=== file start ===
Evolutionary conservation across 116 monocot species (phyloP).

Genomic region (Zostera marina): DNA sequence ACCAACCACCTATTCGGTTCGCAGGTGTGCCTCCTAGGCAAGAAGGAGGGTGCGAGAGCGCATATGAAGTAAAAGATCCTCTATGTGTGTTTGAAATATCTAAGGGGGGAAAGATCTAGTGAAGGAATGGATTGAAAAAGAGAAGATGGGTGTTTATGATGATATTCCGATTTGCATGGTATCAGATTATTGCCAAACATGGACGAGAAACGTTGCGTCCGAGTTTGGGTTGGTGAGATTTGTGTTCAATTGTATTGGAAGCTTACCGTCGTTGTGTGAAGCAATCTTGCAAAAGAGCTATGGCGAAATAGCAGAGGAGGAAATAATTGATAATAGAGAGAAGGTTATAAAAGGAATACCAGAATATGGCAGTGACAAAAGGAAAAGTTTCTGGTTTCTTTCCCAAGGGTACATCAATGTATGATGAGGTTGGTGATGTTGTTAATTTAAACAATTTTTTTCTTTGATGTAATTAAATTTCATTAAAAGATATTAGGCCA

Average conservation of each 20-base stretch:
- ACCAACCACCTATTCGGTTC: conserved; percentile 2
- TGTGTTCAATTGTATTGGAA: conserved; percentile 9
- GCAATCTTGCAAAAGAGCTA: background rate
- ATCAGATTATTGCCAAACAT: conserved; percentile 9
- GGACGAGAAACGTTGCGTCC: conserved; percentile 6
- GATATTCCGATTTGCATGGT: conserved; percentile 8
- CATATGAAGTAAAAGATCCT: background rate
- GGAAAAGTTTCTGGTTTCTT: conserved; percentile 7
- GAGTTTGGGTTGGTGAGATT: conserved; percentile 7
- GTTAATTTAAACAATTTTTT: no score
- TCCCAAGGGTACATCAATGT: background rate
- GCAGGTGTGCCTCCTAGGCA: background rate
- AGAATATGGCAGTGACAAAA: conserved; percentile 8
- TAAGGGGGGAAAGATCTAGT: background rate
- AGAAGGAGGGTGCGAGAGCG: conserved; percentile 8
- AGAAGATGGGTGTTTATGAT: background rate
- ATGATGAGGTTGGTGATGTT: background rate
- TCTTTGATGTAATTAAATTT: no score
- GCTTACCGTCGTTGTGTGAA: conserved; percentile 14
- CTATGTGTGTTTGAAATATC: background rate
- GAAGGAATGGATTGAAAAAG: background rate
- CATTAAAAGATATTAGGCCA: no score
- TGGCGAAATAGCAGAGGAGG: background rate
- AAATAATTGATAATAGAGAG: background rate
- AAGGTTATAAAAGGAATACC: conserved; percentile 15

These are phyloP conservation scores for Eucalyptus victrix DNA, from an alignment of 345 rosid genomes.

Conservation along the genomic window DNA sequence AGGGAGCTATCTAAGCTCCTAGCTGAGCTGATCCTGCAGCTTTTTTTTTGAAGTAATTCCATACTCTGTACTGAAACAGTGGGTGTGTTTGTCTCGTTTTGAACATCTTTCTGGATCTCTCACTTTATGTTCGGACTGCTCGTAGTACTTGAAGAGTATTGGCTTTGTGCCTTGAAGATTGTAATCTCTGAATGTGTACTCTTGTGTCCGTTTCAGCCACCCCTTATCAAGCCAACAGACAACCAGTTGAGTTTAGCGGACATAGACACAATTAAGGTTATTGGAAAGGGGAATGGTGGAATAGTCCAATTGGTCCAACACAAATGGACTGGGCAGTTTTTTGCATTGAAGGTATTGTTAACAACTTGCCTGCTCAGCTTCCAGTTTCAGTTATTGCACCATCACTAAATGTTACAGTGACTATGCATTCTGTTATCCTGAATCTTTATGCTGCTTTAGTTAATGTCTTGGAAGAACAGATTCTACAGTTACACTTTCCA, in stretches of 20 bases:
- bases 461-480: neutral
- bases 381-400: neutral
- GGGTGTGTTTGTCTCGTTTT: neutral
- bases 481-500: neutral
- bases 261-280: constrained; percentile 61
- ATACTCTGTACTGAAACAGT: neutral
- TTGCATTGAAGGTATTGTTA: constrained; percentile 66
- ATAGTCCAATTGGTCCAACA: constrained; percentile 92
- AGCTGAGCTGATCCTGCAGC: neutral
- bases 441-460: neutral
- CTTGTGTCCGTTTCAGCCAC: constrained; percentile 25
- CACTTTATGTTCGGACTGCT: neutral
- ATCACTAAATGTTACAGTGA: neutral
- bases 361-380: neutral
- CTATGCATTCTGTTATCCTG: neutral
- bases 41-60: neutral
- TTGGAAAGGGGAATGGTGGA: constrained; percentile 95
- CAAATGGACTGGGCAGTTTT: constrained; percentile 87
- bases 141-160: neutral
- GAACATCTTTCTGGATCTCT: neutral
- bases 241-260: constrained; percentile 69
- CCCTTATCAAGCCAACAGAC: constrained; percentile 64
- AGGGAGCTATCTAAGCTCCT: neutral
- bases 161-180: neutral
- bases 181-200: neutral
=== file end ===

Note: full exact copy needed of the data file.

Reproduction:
Evolutionary conservation across 116 monocot species (phyloP).

Genomic region (Zostera marina): DNA sequence ACCAACCACCTATTCGGTTCGCAGGTGTGCCTCCTAGGCAAGAAGGAGGGTGCGAGAGCGCATATGAAGTAAAAGATCCTCTATGTGTGTTTGAAATATCTAAGGGGGGAAAGATCTAGTGAAGGAATGGATTGAAAAAGAGAAGATGGGTGTTTATGATGATATTCCGATTTGCATGGTATCAGATTATTGCCAAACATGGACGAGAAACGTTGCGTCCGAGTTTGGGTTGGTGAGATTTGTGTTCAATTGTATTGGAAGCTTACCGTCGTTGTGTGAAGCAATCTTGCAAAAGAGCTATGGCGAAATAGCAGAGGAGGAAATAATTGATAATAGAGAGAAGGTTATAAAAGGAATACCAGAATATGGCAGTGACAAAAGGAAAAGTTTCTGGTTTCTTTCCCAAGGGTACATCAATGTATGATGAGGTTGGTGATGTTGTTAATTTAAACAATTTTTTTCTTTGATGTAATTAAATTTCATTAAAAGATATTAGGCCA

Average conservation of each 20-base stretch:
- ACCAACCACCTATTCGGTTC: conserved; percentile 2
- TGTGTTCAATTGTATTGGAA: conserved; percentile 9
- GCAATCTTGCAAAAGAGCTA: background rate
- ATCAGATTATTGCCAAACAT: conserved; percentile 9
- GGACGAGAAACGTTGCGTCC: conserved; percentile 6
- GATATTCCGATTTGCATGGT: conserved; percentile 8
- CATATGAAGTAAAAGATCCT: background rate
- GGAAAAGTTTCTGGTTTCTT: conserved; percentile 7
- GAGTTTGGGTTGGTGAGATT: conserved; percentile 7
- GTTAATTTAAACAATTTTTT: no score
- TCCCAAGGGTACATCAATGT: background rate
- GCAGGTGTGCCTCCTAGGCA: background rate
- AGAATATGGCAGTGACAAAA: conserved; percentile 8
- TAAGGGGGGAAAGATCTAGT: background rate
- AGAAGGAGGGTGCGAGAGCG: conserved; percentile 8
- AGAAGATGGGTGTTTATGAT: background rate
- ATGATGAGGTTGGTGATGTT: background rate
- TCTTTGATGTAATTAAATTT: no score
- GCTTACCGTCGTTGTGTGAA: conserved; percentile 14
- CTATGTGTGTTTGAAATATC: background rate
- GAAGGAATGGATTGAAAAAG: background rate
- CATTAAAAGATATTAGGCCA: no score
- TGGCGAAATAGCAGAGGAGG: background rate
- AAATAATTGATAATAGAGAG: background rate
- AAGGTTATAAAAGGAATACC: conserved; percentile 15

These are phyloP conservation scores for Eucalyptus victrix DNA, from an alignment of 345 rosid genomes.

Conservation along the genomic window DNA sequence AGGGAGCTATCTAAGCTCCTAGCTGAGCTGATCCTGCAGCTTTTTTTTTGAAGTAATTCCATACTCTGTACTGAAACAGTGGGTGTGTTTGTCTCGTTTTGAACATCTTTCTGGATCTCTCACTTTATGTTCGGACTGCTCGTAGTACTTGAAGAGTATTGGCTTTGTGCCTTGAAGATTGTAATCTCTGAATGTGTACTCTTGTGTCCGTTTCAGCCACCCCTTATCAAGCCAACAGACAACCAGTTGAGTTTAGCGGACATAGACACAATTAAGGTTATTGGAAAGGGGAATGGTGGAATAGTCCAATTGGTCCAACACAAATGGACTGGGCAGTTTTTTGCATTGAAGGTATTGTTAACAACTTGCCTGCTCAGCTTCCAGTTTCAGTTATTGCACCATCACTAAATGTTACAGTGACTATGCATTCTGTTATCCTGAATCTTTATGCTGCTTTAGTTAATGTCTTGGAAGAACAGATTCTACAGTTACACTTTCCA, in stretches of 20 bases:
- bases 461-480: neutral
- bases 381-400: neutral
- GGGTGTGTTTGTCTCGTTTT: neutral
- bases 481-500: neutral
- bases 261-280: constrained; percentile 61
- ATACTCTGTACTGAAACAGT: neutral
- TTGCATTGAAGGTATTGTTA: constrained; percentile 66
- ATAGTCCAATTGGTCCAACA: constrained; percentile 92
- AGCTGAGCTGATCCTGCAGC: neutral
- bases 441-460: neutral
- CTTGTGTCCGTTTCAGCCAC: constrained; percentile 25
- CACTTTATGTTCGGACTGCT: neutral
- ATCACTAAATGTTACAGTGA: neutral
- bases 361-380: neutral
- CTATGCATTCTGTTATCCTG: neutral
- bases 41-60: neutral
- TTGGAAAGGGGAATGGTGGA: constrained; percentile 95
- CAAATGGACTGGGCAGTTTT: constrained; percentile 87
- bases 141-160: neutral
- GAACATCTTTCTGGATCTCT: neutral
- bases 241-260: constrained; percentile 69
- CCCTTATCAAGCCAACAGAC: constrained; percentile 64
- AGGGAGCTATCTAAGCTCCT: neutral
- bases 161-180: neutral
- bases 181-200: neutral